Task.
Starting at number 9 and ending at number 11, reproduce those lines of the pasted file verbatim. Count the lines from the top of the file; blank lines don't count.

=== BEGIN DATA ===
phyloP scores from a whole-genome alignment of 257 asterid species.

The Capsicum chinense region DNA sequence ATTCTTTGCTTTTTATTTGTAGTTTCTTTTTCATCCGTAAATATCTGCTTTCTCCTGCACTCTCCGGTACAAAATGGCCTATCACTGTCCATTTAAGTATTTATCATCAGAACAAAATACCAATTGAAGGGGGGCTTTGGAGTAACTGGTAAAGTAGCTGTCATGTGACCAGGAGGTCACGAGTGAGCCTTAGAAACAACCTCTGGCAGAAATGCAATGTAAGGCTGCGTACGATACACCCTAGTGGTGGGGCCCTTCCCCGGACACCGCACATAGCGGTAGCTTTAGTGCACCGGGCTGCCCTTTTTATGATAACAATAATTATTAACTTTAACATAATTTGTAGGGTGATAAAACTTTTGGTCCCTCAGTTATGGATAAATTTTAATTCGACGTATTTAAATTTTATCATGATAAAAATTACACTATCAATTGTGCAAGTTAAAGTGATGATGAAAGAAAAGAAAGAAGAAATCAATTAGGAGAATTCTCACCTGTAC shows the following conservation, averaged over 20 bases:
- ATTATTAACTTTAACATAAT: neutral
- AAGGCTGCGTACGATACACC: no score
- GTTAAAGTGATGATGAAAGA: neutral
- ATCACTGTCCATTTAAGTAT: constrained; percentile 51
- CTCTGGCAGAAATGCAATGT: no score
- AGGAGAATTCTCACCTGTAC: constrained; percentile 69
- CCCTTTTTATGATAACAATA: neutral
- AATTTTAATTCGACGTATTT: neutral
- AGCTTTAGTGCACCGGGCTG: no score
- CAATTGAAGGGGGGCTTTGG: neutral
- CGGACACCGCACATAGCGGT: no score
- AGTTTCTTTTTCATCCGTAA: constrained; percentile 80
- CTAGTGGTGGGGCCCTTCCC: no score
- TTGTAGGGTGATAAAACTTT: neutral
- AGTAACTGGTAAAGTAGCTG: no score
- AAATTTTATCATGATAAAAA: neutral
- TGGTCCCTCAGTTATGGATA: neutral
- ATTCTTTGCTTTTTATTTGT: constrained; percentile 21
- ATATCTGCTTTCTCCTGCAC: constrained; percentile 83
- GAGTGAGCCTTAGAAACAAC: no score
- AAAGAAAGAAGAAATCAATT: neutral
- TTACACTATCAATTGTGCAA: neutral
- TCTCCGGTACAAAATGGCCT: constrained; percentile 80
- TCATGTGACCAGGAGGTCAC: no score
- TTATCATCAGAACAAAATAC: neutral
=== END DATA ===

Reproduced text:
- CCCTTTTTATGATAACAATA: neutral
- AATTTTAATTCGACGTATTT: neutral
- AGCTTTAGTGCACCGGGCTG: no score